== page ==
Transferring your credit-card balance to get a lower interest rate probably seems like a great idea -- until you see the transfer fee.
With a typical fee of 3 percent, a $20,000 transfer will cost you $600.
But don't get discouraged. You might be able to negotiate that fee down.
"It's definitely possible," says Scott Bilker, author of "Talk Your Way Out of Credit Card Debt." "I've done it myself."
"People know you have to bargain for car prices, but they don't think you can negotiate everything with a credit card. Consumers can win because there is competition.
"I would call and say, 'I'd love to take advantage of the balance transfer offer, but the fee is just too much.'"
Call versus click
When you get an online balance transfer offer, you're just starting the process. Always call to see if there's something better.
Ask what other offers are available. Ask about the fees for each one, and take careful notes. Sometimes, a 2.9 percent offer will have an uncapped fee, and another at 3.9 percent will be capped at $75.
Don't sound too enthused about any offer. Ask if they have anything better. A supervisor may indeed be able to offer you a better deal.
And there's one other thing to keep in mind: Next week, a zero-percent offer may be introduced. Make sure you find out when new transfer offers might be available.
Of course, before you pick up the phone, do some online research.
"You can always do comparison shopping and read the fine print online," says Jing Xiao, professor of consumer economics at the University of Rhode Island. "You have to be aware of the new trends."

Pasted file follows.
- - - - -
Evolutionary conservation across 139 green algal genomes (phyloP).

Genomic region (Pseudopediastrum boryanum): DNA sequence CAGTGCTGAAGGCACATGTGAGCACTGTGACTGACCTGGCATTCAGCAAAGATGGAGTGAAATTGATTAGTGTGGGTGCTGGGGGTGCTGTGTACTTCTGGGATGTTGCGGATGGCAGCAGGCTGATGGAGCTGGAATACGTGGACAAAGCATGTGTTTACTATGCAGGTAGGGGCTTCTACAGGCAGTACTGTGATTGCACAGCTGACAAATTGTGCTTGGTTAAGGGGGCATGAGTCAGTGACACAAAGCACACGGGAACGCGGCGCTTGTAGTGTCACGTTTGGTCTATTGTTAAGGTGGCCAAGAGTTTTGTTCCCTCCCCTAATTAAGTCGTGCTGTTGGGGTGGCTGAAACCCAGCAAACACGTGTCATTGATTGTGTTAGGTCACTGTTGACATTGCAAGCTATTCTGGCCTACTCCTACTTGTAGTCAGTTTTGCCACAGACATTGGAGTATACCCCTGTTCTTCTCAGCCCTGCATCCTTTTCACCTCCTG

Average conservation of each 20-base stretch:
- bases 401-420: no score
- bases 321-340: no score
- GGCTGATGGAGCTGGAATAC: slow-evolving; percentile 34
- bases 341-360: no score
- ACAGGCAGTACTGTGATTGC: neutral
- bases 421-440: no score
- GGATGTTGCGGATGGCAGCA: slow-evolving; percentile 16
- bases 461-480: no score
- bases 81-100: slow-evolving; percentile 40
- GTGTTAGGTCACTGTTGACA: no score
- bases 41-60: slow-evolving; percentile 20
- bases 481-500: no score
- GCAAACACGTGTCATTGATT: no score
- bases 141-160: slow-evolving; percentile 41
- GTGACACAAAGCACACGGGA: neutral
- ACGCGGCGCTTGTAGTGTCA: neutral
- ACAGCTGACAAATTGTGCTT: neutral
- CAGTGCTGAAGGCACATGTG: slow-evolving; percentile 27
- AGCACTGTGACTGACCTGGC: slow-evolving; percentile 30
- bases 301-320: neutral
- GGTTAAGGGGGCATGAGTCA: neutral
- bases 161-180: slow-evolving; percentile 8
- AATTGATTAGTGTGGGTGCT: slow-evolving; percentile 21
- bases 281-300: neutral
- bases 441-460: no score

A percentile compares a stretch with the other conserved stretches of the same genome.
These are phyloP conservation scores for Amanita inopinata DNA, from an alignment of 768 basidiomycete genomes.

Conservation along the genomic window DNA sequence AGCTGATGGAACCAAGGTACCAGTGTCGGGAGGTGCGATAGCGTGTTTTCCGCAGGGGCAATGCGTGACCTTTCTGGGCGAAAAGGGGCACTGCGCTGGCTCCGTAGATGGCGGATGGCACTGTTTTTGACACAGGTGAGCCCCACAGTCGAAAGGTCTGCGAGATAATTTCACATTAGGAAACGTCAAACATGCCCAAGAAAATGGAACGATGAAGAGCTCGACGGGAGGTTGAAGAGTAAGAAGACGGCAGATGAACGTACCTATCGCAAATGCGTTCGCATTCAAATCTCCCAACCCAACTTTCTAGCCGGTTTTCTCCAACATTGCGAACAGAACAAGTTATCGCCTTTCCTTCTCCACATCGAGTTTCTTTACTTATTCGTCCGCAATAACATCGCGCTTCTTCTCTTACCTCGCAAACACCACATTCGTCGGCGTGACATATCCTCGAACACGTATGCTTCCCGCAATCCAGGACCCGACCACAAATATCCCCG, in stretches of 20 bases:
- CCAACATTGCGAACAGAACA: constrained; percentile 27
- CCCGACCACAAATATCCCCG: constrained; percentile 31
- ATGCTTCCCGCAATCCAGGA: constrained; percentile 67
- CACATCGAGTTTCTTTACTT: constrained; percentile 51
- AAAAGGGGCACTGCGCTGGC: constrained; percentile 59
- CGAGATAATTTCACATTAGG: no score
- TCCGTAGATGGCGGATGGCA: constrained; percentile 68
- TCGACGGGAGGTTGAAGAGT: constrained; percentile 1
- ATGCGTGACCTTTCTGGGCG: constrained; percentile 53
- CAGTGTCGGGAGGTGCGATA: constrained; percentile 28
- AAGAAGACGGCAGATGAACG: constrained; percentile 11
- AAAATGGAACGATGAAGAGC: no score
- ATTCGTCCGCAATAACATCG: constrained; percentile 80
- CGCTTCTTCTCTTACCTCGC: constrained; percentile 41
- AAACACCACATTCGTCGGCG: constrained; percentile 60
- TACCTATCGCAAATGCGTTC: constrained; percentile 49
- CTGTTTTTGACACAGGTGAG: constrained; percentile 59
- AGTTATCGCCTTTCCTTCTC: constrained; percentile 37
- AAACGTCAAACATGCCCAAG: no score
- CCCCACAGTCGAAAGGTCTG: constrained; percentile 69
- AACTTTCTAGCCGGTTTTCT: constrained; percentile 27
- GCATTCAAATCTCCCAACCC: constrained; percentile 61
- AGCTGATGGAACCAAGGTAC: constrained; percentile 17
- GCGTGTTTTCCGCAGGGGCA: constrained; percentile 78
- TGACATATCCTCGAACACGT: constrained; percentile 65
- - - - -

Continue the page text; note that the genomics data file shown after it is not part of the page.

It pays to keep track of the latest traps and tricks, he says, even if it's a card you've had for a long time.
"Now, some companies have removed the cap on the transfer fee," Xiao explains.
Fees of 4 percent or even a whopping 5 percent, with no cap at all, are becoming more common.
What to say when negotiating
Once you know the offers, start trying to get rid of that fee.
"I'd start with a request to waive the whole fee," says Bilker. "Chances are, in today's climate, it will be difficult to do that," but it's still worth a try.
Mention points like your many years of loyalty to the company and your record of on-time payments.
If you're a heavy charger, bring up how much business you were worth last year, as the company gets a percentage of every purchase.
But if you haven't used a card in a while, that may work in your favor, too, because the bank will want to lure you back.
And remember that you always have something to offer: If the bank makes 4.99 percent off you, that's still better than zero, which is what they're getting if you don't switch your debt.
Next, if the fee-waiver request is denied, try to get the fee capped at something you think is reasonable -- say $50, or even $100, which is a lot better than 3 percent of a huge balance.